Members of the Congressional Black Caucus have been pressuring Biden’s transition team on an individual level, according to multiple members. Many take their cues from Clyburn, who is pushing for Ohio Democratic Rep. Marcia Fudge to be selected as the first Black female Agriculture secretary.

Rep. Emanuel Cleaver (D-Mo.) said he’s keeping a close eye on who Biden names to lead Housing and Urban Development, pointing out that Democrats have not nominated a Black man to lead HUD since 1965, when the department was created by President Lyndon Johnson. And he echoed other CBC members who are saying former Homeland Security Secretary Jeh Johnson’s “name needs to be in the mix” for Defense Secretary.

“I’m not ready to panic,” Cleaver said of representation within the administration, adding that members see Biden as someone who understands their demands and the “delicacy” of keeping a diverse party happy.

“The philosophy of those of us who’ve been in the civil rights movement is that even if it’s friends, you know, you don’t let up in your expressions of anticipation,” said Cleaver. “We’re anticipating that he does the right thing.”

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Pelosi to move forward with impeachment if Pence doesn’t act to remove Trump

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“In protecting our Constitution and our Democracy, we will act with urgency, because this President represents an imminent threat to both,” Pelosi said in the letter to Democrats on Sunday night laying out next steps.

The House will try to pass a measure on Monday imploring Pence to invoke the 25th Amendment, through which he and the Cabinet declare Trump “incapable of executing the duties of his office, after which the Vice President would immediately exercise powers as acting president.” If Republicans object, as is virtually certain, Democrats will pass the bill via a roll call vote on Tuesday.

“We are calling on the Vice President to respond within 24 hours,” Pelosi wrote. “Next, we will proceed with bringing impeachment legislation to the Floor.”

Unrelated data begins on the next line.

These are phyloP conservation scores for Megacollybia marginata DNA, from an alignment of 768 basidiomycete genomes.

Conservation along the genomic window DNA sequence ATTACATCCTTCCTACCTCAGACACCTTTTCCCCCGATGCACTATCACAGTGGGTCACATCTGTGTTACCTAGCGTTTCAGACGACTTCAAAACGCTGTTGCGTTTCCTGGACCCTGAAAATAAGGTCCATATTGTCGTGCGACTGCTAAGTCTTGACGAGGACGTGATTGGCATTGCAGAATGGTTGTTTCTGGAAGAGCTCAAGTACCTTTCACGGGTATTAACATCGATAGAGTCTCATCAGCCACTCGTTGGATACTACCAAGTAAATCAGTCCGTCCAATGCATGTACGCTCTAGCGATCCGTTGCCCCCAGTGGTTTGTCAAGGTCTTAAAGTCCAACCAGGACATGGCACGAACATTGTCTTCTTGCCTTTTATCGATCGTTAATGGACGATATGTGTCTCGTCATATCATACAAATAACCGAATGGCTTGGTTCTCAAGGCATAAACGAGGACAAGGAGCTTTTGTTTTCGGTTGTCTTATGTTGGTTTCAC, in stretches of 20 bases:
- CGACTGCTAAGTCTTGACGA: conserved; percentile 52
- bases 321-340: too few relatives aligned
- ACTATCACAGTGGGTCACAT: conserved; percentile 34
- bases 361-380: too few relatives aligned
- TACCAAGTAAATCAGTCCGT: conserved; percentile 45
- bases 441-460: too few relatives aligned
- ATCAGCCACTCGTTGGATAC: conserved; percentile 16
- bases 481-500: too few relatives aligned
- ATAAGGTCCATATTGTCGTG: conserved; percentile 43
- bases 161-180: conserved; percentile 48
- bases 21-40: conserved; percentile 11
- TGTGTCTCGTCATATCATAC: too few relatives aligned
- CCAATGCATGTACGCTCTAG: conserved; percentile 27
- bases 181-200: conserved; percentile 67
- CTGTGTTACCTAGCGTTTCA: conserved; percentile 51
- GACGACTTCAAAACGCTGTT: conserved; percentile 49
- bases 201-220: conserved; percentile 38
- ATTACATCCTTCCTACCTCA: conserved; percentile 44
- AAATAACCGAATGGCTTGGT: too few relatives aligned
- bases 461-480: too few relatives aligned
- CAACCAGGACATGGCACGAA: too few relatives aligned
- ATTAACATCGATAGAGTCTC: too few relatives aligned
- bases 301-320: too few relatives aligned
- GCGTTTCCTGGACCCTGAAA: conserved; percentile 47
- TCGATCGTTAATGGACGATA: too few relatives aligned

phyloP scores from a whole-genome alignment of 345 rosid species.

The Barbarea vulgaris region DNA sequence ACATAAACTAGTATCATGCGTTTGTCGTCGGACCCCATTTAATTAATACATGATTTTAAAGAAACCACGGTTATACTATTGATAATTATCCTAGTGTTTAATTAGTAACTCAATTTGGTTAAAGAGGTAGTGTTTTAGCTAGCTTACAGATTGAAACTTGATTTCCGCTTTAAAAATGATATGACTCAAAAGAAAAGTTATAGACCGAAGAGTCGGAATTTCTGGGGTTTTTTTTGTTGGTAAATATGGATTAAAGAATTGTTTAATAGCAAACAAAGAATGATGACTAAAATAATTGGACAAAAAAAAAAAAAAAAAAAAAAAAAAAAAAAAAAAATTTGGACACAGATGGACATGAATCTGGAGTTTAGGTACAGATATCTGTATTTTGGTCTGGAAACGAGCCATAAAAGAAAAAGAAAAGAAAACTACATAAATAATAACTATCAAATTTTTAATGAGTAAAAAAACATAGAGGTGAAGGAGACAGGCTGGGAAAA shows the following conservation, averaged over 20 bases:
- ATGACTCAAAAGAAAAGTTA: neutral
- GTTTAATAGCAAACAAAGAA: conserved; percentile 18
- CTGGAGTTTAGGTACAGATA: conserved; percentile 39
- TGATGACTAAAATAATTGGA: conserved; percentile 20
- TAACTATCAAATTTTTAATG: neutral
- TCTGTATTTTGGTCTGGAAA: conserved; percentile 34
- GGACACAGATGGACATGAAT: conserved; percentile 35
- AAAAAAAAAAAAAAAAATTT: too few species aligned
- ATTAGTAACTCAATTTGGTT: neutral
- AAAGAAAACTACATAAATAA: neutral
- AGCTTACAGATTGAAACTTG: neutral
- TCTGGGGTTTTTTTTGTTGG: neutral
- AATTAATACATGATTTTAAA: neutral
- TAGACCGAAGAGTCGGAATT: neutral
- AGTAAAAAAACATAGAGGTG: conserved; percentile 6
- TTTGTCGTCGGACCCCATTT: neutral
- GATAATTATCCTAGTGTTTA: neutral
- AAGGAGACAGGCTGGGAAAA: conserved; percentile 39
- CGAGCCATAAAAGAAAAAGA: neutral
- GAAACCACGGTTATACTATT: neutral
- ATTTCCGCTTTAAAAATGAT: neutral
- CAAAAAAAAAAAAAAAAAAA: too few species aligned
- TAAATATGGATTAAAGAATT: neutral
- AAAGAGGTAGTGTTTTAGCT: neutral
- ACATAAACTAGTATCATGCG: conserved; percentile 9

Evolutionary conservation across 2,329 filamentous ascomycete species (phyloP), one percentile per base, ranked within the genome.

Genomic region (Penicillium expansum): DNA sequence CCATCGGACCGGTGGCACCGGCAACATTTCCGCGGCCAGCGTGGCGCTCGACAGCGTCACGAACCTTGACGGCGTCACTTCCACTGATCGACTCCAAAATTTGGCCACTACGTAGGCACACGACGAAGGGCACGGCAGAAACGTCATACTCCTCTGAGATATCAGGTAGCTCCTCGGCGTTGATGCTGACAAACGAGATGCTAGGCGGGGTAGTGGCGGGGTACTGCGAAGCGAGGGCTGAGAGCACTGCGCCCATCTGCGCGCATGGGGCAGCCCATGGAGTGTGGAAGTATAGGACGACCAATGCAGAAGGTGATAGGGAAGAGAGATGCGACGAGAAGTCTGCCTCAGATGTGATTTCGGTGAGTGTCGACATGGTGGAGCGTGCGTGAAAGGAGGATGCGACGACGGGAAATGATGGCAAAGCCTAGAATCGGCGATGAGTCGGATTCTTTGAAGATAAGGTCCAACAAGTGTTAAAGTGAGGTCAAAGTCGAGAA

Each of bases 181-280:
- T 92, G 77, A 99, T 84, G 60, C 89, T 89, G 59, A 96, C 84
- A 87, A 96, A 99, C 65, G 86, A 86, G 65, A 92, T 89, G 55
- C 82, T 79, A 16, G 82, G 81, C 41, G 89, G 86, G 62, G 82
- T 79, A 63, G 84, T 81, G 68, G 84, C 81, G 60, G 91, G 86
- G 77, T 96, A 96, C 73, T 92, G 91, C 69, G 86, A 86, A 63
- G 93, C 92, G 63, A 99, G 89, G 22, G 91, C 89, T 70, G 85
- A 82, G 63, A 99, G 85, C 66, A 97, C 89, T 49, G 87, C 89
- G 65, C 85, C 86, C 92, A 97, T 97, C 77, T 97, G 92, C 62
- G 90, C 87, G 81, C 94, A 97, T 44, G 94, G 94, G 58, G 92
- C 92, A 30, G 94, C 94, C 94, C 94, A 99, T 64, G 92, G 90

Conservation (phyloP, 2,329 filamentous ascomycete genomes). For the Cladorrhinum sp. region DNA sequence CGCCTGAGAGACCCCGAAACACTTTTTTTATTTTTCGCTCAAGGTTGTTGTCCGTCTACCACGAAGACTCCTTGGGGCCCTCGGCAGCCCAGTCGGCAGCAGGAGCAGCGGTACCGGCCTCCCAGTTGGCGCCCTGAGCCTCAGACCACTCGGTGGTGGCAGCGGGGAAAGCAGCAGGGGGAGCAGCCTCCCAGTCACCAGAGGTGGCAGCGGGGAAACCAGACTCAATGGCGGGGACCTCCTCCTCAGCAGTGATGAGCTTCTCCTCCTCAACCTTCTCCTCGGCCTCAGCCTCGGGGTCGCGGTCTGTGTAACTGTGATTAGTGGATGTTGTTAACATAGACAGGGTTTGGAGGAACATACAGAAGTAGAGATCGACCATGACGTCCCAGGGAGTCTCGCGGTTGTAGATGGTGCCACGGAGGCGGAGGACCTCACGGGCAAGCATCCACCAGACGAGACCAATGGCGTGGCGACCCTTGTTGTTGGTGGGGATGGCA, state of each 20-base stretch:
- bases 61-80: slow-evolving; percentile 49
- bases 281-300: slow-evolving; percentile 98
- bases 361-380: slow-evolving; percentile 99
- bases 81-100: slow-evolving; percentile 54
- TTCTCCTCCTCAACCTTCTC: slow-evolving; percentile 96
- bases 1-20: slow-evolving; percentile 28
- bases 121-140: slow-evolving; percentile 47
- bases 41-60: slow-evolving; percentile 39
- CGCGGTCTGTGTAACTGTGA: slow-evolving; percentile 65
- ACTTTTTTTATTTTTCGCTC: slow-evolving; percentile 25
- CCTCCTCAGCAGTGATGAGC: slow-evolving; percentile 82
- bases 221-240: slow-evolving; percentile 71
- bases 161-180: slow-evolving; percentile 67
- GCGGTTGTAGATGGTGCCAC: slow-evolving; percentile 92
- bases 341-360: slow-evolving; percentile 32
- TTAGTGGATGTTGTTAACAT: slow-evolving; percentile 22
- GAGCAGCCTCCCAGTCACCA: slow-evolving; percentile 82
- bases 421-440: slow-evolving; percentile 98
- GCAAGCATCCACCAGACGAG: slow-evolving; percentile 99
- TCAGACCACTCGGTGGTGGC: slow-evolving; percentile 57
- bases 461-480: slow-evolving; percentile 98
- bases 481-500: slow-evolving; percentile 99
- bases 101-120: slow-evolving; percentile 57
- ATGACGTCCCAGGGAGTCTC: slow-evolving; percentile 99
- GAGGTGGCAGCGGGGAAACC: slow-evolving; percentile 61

But it’s not clear when exactly the Senate will take up the House’s measure. The Senate isn’t scheduled to return until Jan. 19, but will hold pro forma sessions on Tuesday and Friday. In theory, a senator could try to pass the House resolution by unanimous consent, but as of now it appears unlikely that it would pass.

On Monday, multiple House Democrats plan to introduce impeachment resolutions that would become the basis of any impeachment article considered by the House later this week.

Rep. David Cicilline (D-R.I.), who will introduce an article of impeachment against Trump on Monday, said on Sunday that roughly 200 Democrats have co-sponsored the measure.

Currently, 211 voting members (plus three nonvoting members) support Cicilline’s legislation, and they are hoping to reach 217 voting members by Monday morning, enough for the House to impeach Trump, one Democratic source familiar with the matter told POLITICO.

A small number of Democrats have opted not to co-sign the bill, but privately say they will vote to support the resolution on the floor, the source added.

The impeachment effort in the House is likely to be bipartisan, with Democrats expecting at least one GOP lawmaker — Rep. Adam Kinzinger of Illinois — to sign on. A handful of other House Republicans are seriously weighing it, according to several sources, though those lawmakers are waiting to see how Democrats proceed, and some are concerned about dividing the country even further.